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September 08, 2017

Lurie outlines his expectations for Pederson, Wentz and the Eagles

Perhaps the best moment of Eagles owner Jeffrey Lurie’s impromptu press conference came shortly after he stepped down from the podium when he told the reporters who stuck around to chat – and it was pretty much all of them – a story about longtime coach Andy Reid. Specifically, it was about the first time Lurie took Reid out to dinner, and Big Red ordered not one, not two, but three steaks – and acted like that was business as usual because it was.

Any guesses who was picking up the tab that night? (Yes, the owner.)

And while that’s a nice reminder of a time since passed, it’s also a reminder that the Eagles have made the postseason just once – their lone playoff appearance came in Chip Kelly’s first year – and have yet to win a playoff game since Reid was let go following the 2012 season.

That, however, doesn’t seem to worry Lurie too much, as he gave both GM Howie Roseman and head coach Doug Pederson ringing endorsements on Thursday during his nearly half hour session with the media.

“The future is in front of him, and it's there for the taking,” Lurie said of his coach, after admitting that there were some growing pains last season, just as there have been with any other first-year coach he’s ever had.

He also outlined some expectations for Year Two of the Pederson Era.

“The expectation this year is that we have improved the team,” Lurie said. “Who knows how the season's going to go in terms of injuries, whether chemistry comes together. Every season's a marathon. It's not determined until you really look back on it and what happened and how successful were you. 

“But I think I love the blueprint we have. I think that we are headed in a terrific direction ... The key is that we have the opportunity to compete strongly now, and that's what I expect. I expect us to compete strongly. We're in the second year of a very potentially special, young quarterback. We don't even know that yet.”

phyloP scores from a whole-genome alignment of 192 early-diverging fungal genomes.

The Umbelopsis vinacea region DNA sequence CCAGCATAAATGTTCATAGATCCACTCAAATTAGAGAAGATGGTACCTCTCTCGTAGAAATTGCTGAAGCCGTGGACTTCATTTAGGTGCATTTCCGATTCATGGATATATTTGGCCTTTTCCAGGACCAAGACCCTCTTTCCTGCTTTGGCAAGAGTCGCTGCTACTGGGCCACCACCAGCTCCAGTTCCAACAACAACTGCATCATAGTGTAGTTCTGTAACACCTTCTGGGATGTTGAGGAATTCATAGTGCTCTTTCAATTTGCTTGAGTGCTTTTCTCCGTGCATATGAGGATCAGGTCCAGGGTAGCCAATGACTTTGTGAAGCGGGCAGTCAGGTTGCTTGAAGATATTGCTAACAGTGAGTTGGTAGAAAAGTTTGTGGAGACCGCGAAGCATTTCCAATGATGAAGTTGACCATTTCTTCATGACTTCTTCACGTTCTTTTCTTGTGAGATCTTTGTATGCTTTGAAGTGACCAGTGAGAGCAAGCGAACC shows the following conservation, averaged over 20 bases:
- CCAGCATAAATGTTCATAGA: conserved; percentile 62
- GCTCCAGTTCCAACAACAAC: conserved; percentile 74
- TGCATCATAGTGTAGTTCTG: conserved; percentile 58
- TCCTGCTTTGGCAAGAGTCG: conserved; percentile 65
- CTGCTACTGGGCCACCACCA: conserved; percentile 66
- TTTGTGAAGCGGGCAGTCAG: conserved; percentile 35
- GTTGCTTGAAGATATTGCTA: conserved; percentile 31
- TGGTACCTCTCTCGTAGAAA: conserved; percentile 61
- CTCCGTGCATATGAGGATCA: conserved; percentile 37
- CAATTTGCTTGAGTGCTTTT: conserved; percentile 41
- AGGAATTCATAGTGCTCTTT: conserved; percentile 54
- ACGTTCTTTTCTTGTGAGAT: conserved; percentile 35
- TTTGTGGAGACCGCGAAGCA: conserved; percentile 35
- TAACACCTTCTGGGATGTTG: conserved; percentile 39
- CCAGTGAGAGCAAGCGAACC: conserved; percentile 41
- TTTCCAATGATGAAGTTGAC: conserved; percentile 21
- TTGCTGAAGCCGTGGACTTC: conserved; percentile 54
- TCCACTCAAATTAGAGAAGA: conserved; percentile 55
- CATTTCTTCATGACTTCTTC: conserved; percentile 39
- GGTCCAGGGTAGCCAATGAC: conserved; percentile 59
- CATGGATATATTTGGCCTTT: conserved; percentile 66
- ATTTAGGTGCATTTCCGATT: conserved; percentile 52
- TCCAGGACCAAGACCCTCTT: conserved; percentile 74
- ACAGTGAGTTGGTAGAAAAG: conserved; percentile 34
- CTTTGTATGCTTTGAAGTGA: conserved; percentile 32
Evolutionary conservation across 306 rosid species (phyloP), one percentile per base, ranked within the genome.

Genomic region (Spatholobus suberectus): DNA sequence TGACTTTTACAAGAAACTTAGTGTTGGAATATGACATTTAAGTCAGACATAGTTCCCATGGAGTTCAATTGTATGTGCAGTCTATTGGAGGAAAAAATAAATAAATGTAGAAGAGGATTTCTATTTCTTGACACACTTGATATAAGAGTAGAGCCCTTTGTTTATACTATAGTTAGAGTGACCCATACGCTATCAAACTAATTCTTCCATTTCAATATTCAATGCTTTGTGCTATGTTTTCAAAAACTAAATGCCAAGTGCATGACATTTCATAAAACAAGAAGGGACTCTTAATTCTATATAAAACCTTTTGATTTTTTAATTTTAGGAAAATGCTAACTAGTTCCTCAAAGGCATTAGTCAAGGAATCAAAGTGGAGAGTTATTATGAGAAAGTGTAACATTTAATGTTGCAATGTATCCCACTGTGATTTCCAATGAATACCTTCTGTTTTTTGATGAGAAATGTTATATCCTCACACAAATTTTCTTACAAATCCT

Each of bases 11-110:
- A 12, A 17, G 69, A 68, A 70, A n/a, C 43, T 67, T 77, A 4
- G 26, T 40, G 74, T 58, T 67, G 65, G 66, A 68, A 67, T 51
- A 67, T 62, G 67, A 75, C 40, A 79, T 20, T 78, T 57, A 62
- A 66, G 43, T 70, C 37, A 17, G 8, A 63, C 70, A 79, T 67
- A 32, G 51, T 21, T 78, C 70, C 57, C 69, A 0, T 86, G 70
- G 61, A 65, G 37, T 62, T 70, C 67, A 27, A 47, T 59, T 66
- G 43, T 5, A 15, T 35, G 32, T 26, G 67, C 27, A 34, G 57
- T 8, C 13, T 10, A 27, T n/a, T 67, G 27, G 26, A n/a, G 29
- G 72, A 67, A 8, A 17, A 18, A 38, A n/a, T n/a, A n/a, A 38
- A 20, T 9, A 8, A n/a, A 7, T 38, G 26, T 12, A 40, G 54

Potentially special?

Don’t take the wrong way. Lurie thinks the world of Wentz. In fact, half of his pro-Roseman endorsement came on the back of how his GM was able to move up and acquire the young quarterback without sacrificing the product on the field.

What Lurie is really saying there is that there’s a relatively small sample size available for Wentz, given that he has just 16 NFL games under his belt. And just like his head coach – and his team overall, for that matter – Lurie wants to see improvement out of Wentz.

“So you look around the league – like all of us, we look around – we see the good, young quarterbacks, how they do in their second year, how the teams do in their second year,” Lurie said. “It's not so much these young quarterbacks don't evolve. I think there's a similarity to the way [Titans QB] Marcus Mariota, [Raiders QB] Derek Carr, [Buccaneers QB] Jameis Winston, you name it, the ones that are successful, you can see Year One, Year Two, Year Three. My expectation with Carson is he'll be better in Year Two than Year One, he’ll significantly be better in Year Three than Year Two, and he’ll be significantly better in Year Four than Year Three.

“That's where we're at. The difference in records of the teams with all those, you can research it yourself, but it typically, I think, is how terrific do you surround him. You have young quarterbacks that join teams and take them to the Super Bowl. But those are teams basically that have top two, top three defenses. We hope to be there. We hope to be there. But that's the rarity.

“I see us as a team with an excellent blueprint, great opportunity, terrific direction, but we're in Year Two of the plan.”

And that’s important – the fact that the Eagles are only in the second year of their plan, the Carson Wentz Plan.

Previously, Lurie’s said that it will likely take multiple years (and draft classes) to get his team where he wants it to be. But after a 7-9 season in Year One, and an offseason full of additions at key positions, does the owner think they could make the jump to being a playoff team?

“Oh, I think so much happens in a given season that you can never say that,” Lurie said. “I mean, I've never in 23 years, even coming off all those multiple NFC Championship games, and NFC East titles and all that, I've never come and said, ‘We're obviously a playoff team.’ It just doesn't work that way in the NFL.

“Look at last year. What was Atlanta's record going into the season and what was Dallas' record going into the season last year? I think Dallas became the No. 1 seed. What was Atlanta, 6-10, going into last year? And with Matty Ice [Falcons QB Matt Ryan], who is a very good quarterback?

“We'd be sitting here talking about, ‘How can you have Matty Ice and be 6-10?’ [Then] they developed one hell of a team.

“It's sort of foolhardy to make any predictions, whatsoever.”

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